by Christina Sandefur

Good news for property rights in Palm Springs, California—residents of the popular tourist destination overwhelmingly voted down a proposal, Measure C, that would have banned home-sharing in single-family homes. In recent years, the internet has created new economic opportunities by connecting property owners and renters through home-sharing platforms like Airbnb and Homeaway, providing cheaper and better options for travelers and allowing homeowners to earn some extra cash by renting out a room or their home. But not everyone is embracing these opportunities.

The anti-home-sharing group pushing Measure C in Palm Springs believed the city’s existing regulations to be too lenient, claiming the influx of tourists are disrupting neighborhoods and causing noise and traffic problems. Actually, diverting valuable public resources to policing home-sharing and negotiating petty arguments between neighbors instead of enforcing existing anti-nuisance laws may make things worse by fostering “underground” rentals and creating an atmosphere of snooping and suspicion. That’s one reason voters in another California city popular among tourists, San Francisco, rejected a 2015 ballot initiative that would have restricted short-term rentals to seventy-five days a year, regardless of whether the homeowner was present during the rental period, forced homeowners to submit quarterly home-sharing reports to the city, and allowed neighbors to sue people who rent their homes. The following year, San Francisco Mayor Ed Lee vetoed an ordinance that would have capped home-sharing at sixty days a year, because it “risk[ed] driving even more people to illegal rent units.” These restrictions threatened to turn neighbors into spies watching over each other’s back fences to ensure that the guests are just friends rather than home-sharing customers.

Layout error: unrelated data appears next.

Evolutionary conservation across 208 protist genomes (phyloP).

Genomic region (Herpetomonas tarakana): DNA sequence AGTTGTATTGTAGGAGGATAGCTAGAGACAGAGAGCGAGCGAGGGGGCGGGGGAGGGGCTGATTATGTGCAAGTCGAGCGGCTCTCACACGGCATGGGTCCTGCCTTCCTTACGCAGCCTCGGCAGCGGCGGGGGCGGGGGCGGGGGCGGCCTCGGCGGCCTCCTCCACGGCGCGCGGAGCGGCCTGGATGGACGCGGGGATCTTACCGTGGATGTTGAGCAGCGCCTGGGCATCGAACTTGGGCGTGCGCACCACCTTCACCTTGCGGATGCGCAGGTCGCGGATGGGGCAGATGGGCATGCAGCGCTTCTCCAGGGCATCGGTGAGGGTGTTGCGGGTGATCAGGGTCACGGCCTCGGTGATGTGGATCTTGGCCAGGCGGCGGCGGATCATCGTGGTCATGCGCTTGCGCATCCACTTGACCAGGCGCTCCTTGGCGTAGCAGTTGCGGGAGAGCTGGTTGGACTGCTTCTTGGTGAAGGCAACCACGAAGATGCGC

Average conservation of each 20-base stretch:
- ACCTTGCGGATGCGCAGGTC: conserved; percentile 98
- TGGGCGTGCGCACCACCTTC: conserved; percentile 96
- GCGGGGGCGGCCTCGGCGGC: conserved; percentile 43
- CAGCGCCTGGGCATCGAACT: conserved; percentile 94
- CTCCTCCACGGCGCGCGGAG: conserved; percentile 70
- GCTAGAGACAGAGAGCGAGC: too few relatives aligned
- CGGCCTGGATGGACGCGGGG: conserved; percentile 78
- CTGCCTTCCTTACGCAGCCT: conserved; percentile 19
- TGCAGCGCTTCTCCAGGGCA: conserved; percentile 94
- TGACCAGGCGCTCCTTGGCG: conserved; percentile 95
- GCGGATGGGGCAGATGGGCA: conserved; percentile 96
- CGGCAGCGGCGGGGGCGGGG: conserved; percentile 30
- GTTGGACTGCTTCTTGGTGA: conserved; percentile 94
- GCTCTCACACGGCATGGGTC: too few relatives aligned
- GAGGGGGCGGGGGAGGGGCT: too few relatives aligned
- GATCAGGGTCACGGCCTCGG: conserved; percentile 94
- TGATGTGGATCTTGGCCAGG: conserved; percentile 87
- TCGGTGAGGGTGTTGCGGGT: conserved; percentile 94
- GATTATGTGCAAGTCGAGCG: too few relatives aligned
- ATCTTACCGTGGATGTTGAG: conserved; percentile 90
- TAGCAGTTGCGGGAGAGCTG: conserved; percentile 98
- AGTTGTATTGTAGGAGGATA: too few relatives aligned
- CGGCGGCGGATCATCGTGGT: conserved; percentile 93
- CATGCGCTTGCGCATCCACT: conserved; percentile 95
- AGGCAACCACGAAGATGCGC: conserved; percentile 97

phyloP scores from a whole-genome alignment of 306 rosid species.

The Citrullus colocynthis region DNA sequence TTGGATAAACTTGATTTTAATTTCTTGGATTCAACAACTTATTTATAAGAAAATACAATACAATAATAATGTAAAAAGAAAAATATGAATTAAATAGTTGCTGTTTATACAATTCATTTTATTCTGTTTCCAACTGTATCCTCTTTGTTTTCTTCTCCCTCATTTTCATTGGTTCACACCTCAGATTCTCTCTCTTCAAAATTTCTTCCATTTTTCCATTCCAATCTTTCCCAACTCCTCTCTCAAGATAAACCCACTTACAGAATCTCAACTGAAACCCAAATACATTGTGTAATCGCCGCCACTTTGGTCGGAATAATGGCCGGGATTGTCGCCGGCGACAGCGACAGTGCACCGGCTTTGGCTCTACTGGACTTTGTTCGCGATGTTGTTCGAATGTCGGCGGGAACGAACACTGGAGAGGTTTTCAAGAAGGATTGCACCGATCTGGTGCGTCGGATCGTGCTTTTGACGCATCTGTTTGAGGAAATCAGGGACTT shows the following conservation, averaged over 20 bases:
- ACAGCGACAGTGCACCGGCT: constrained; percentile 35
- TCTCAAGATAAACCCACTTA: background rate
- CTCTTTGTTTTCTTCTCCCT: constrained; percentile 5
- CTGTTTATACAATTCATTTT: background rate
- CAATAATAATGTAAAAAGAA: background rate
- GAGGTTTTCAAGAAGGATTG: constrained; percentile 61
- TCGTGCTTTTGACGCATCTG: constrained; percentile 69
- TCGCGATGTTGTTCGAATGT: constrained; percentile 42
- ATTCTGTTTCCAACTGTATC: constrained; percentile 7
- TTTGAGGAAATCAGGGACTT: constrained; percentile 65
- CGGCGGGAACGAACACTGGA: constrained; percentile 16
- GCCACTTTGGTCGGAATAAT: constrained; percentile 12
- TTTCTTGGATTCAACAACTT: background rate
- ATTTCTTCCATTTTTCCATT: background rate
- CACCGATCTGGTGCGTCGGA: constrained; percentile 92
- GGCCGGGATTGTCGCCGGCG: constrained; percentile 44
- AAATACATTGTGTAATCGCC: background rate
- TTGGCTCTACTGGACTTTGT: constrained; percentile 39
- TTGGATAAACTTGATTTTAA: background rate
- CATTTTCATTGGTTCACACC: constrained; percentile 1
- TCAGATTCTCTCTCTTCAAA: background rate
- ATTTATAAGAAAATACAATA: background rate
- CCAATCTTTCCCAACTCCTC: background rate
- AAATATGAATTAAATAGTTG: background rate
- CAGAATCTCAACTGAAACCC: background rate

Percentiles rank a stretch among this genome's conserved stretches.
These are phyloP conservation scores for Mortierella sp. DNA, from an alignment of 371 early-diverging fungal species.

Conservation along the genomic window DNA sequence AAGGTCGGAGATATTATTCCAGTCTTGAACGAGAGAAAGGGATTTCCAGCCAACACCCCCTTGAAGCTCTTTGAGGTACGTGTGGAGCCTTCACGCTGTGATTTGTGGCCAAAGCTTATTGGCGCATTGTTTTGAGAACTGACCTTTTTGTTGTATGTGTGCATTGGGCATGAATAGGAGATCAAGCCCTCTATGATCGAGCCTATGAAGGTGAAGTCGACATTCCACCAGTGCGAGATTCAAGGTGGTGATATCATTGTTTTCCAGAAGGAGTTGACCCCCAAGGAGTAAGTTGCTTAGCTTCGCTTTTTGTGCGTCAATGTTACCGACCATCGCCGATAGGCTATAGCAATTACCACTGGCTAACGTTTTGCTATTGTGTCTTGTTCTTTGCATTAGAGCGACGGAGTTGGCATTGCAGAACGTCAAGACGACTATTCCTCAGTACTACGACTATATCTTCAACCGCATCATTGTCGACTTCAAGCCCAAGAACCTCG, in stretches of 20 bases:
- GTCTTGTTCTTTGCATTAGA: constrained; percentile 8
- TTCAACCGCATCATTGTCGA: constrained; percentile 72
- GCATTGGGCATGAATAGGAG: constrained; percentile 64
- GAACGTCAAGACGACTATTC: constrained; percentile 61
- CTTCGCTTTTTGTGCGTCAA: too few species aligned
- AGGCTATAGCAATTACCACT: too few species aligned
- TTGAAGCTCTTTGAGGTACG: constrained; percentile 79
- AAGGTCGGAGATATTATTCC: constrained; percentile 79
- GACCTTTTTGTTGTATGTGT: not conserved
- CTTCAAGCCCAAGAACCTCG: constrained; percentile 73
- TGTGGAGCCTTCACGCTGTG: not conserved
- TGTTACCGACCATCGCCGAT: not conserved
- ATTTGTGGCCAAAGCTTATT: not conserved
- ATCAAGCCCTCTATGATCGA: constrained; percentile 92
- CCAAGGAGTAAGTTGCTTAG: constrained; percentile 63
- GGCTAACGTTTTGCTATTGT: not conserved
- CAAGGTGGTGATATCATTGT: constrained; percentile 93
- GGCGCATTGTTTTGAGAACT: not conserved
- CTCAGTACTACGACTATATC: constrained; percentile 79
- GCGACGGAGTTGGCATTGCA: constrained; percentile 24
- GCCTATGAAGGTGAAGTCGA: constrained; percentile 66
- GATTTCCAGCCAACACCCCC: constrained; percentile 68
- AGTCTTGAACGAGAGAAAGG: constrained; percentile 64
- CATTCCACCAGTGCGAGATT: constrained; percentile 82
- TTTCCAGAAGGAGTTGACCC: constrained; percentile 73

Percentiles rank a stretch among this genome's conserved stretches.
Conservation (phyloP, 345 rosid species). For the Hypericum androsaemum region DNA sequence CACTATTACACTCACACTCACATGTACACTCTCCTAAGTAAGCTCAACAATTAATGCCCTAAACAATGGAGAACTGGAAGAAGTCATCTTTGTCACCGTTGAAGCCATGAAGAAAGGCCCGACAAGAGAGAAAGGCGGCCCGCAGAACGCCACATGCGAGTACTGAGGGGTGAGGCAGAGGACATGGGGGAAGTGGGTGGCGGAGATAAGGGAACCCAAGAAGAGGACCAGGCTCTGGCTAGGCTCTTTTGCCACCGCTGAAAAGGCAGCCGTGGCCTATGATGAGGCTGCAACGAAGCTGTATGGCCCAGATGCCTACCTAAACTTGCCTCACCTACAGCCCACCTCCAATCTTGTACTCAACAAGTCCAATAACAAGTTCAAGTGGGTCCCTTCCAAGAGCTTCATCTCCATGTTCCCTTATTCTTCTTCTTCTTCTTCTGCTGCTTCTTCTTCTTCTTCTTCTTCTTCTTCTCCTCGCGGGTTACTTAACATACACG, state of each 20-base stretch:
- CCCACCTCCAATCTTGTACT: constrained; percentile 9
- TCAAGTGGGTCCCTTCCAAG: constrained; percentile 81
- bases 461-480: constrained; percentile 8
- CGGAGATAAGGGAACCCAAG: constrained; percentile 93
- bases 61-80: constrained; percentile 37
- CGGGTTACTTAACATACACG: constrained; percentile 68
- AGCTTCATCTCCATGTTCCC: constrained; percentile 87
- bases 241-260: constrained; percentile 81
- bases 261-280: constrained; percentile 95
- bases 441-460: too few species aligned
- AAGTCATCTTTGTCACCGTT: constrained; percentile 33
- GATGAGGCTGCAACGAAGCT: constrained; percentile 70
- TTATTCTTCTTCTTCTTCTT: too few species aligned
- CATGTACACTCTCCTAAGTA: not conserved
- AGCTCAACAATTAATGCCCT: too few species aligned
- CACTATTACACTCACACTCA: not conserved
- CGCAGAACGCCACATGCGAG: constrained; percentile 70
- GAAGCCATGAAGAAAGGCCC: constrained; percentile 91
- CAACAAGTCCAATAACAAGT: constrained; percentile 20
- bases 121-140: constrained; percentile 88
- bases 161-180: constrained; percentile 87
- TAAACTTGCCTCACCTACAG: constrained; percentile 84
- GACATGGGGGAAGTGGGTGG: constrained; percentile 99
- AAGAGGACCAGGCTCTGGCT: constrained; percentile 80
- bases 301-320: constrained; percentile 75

Perhaps voters are routinely rejecting anti-home-sharing measures because the costs to taxpayers of enforcing them are astronomical. California taxpayers certainly have experience with that. Another vacation destination that’s cracked down on home-sharing, Santa Monica, estimated taxpayers would pay nearly half a million dollars a year to staff a full-time task force to implement its ban on home-sharing. In fact, it took more than a year for the city to convict its first homeowner: Scott Shatford, a thirteen-year resident, who had listed five properties for rent and had even written a book on home-sharing. There were no accusations that his properties were poorly maintained or that guests had been cheated, but local prosecutors charged him with a crime, fined him $3500, and put him on two years’ probation.

Often, these anti-home-sharing laws are simply façades to protect the hotel industry or to keep visitors away. But while these preferences may guide individual actions, sheltering big businesses from competition and determining who is and is not suitable to stay in a given neighborhood is not the proper function of government.

Instead of targeting responsible homeowners with arbitrary regulations that hinder tourism, limit choice, and violate people’s rights, cities should focus on enforcing their existing nuisance rules. The Goldwater Institute has a plan for how states can do just that, so that cities can protect neighborhoods without undermining people’s freedoms.

Christina Sandefur is the executive vice president at the Goldwater Institute.